Global food company Danone has announced a NZ$40 million investment in its Nutricia spray drying plant towards achieving carbon neutrality by 2021.

This significant, industry-leading milestone will be driven primarily by the installation of a NZ$30 million state-of-the-art biomass boiler that will reduce the plant’s CO2 emissions by 20,000 tonnes per year.2

Danone’s Nutricia spray drying plant is located at Balclutha, in the Otago region of the South Island. The plant processes raw milk sourced from eighteen local farms into powder that is used as the base for production of leading Infant Milk Formula (IMF) brands including Aptamil and Karicare.

Boilers play a central role in spray drying – the process of converting milk into a dry powder through the application of heat – with around 85% of the entire plant’s energy consumption coming from steam production. Unlike gas or the more common coal-powered boilers, Danone’s biomass boiler will be powered by sustainable wood fuels, which will be sourced locally, therefore delivering a positive economic impact.

Cyril Marniquet, Danone New Zealand Operations Director.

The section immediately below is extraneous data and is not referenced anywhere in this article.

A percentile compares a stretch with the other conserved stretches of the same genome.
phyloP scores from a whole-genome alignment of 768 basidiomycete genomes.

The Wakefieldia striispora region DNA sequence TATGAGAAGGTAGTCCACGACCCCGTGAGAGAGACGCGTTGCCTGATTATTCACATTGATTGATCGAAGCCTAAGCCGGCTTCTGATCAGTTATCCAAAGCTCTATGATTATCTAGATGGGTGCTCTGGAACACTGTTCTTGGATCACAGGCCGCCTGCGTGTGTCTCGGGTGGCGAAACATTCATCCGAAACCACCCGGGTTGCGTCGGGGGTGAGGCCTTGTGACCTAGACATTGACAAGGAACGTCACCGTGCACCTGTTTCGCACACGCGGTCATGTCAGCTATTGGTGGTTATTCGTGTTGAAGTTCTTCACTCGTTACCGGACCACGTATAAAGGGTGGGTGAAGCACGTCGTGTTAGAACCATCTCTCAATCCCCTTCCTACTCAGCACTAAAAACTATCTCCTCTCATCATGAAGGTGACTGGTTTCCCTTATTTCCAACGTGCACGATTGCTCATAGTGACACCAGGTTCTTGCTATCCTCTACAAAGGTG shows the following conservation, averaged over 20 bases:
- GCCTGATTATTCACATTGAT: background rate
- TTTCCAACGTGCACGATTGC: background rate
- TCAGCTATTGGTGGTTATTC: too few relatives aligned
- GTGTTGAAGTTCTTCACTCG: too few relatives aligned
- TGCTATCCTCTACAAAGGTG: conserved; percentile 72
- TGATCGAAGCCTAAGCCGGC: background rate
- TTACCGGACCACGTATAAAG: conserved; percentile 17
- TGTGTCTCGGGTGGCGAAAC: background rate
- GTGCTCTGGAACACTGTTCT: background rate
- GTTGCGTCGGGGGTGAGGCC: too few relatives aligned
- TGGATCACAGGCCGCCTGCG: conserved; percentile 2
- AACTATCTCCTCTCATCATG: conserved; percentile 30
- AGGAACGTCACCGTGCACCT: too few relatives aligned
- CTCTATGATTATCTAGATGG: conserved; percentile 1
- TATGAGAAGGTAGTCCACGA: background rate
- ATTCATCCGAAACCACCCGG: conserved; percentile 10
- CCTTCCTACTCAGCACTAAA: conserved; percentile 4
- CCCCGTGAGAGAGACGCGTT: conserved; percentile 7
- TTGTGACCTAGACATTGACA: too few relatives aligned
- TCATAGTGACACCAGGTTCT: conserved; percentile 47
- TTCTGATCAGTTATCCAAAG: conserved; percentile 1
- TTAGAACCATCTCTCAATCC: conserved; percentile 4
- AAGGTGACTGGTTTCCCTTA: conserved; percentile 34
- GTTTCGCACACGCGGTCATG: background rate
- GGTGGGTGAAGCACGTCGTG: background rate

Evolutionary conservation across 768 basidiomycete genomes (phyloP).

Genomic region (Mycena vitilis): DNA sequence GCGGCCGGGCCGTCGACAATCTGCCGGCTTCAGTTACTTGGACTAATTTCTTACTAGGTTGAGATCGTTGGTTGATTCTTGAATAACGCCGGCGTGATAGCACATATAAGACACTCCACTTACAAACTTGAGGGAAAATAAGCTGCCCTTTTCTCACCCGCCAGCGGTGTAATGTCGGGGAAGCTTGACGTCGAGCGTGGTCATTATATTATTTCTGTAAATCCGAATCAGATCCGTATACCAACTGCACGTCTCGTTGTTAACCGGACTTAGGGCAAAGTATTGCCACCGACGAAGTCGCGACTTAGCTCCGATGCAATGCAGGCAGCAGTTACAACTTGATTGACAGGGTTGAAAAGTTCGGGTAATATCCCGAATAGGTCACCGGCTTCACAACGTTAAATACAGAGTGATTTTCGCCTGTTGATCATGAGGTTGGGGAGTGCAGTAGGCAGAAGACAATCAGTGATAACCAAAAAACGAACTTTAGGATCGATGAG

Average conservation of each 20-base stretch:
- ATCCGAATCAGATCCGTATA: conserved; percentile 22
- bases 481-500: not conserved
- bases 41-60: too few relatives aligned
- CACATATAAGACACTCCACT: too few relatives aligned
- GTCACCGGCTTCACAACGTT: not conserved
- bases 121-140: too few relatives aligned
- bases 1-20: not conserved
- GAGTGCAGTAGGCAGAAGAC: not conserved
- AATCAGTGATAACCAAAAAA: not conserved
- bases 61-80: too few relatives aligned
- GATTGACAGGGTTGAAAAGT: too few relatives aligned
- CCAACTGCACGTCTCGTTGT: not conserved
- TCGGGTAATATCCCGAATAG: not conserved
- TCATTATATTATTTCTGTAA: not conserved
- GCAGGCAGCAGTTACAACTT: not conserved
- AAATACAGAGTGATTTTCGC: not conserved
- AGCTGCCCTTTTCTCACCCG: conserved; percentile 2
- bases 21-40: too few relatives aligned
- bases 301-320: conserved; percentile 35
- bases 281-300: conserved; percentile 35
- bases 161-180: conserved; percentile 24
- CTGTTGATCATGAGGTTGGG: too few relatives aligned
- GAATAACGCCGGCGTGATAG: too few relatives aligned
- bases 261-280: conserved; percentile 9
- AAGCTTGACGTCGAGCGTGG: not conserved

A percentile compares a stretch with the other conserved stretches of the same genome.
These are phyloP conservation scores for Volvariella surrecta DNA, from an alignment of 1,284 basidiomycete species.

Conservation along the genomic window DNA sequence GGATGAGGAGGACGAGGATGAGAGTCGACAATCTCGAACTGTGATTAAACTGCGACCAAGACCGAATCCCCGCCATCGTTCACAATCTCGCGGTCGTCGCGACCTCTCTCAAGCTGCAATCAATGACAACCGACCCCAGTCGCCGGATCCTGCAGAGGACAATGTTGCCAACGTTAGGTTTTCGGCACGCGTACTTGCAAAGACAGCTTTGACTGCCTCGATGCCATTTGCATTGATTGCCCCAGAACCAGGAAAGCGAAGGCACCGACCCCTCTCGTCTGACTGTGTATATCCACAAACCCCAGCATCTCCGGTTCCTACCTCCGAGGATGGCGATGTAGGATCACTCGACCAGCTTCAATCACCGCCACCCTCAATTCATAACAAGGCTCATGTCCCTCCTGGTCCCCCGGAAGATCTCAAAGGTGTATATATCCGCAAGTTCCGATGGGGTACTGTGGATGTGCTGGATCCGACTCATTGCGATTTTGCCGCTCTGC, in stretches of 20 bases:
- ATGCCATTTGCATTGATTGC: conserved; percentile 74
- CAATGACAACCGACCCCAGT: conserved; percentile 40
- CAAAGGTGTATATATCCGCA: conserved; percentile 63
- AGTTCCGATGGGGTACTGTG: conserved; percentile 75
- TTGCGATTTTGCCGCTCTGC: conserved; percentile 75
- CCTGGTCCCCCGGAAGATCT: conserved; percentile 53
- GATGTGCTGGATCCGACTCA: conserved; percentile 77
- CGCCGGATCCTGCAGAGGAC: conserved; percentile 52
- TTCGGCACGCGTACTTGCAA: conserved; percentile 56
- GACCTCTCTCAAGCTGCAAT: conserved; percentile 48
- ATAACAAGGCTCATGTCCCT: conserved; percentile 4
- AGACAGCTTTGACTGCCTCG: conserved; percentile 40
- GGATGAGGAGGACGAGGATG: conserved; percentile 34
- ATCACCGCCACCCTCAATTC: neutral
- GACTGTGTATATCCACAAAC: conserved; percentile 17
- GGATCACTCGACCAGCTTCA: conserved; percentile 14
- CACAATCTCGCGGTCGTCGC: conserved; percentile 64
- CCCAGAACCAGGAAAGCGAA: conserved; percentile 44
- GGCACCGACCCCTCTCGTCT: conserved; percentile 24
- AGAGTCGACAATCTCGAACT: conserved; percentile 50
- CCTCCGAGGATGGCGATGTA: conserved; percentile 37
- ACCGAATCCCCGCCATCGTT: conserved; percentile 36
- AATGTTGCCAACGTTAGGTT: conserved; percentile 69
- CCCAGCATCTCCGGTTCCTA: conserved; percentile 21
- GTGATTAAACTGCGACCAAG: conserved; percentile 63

According to Cyril Marniquet, Danone’s New Zealand Operations Director, “This significant investment, in what we expect to be New Zealand’s first carbon neutral plant of its kind, underscores Danone’s global ‘One Planet. One Health’ vision and the belief that the health of people and planet are interconnected. We share the New Zealand Government’s ambitions in delivering a low-emissions, climate resilient future. At Danone, we’ve set ourselves an objective of becoming a carbon neutral company across our entire scope – from farm to family – by 2050. It is through key investments like this one that we take a step forward towards reaching this ambition.”

To bring its ‘One Planet. One Health’ vision to life, Danone has defined its 2030 Goals3, aligned with the UN Sustainable Development Goals (SDGs), including preserving and renewing the planet’s resources.

As part of its global journey towards carbon neutrality by 2050, Danone has also set intermediate targets – officially approved by the SBTi (Science-Based Targets initiative) – in line with the global measures necessary to meet the Paris Agreement objective of keeping global warming below 2° C. These targets include a 50% reduction in carbon emissions intensity across the company’s full scope by 2030. From 2016 to 2018, Danone already successfully reduced greenhouse gas emissions intensity by 15.6%4 worldwide.


  1. ‘Carbon neutrality’ or having a ‘net zero carbon footprint’, refers to achieving zero net carbon dioxide emissions.
  2. The emissions equivalent of removing 60,000 cars from New Zealand’s roads.
  4. Based on a 2015 baseline measure. To learn more about Danone’s approach to carbon neutrality, visit
  5. Danone has set mandatory internal standards on the quality of its water effluents in all sites that discharge wastewater – Danone Clean Water Standard (CWS). To learn more on our water stewardship, visit


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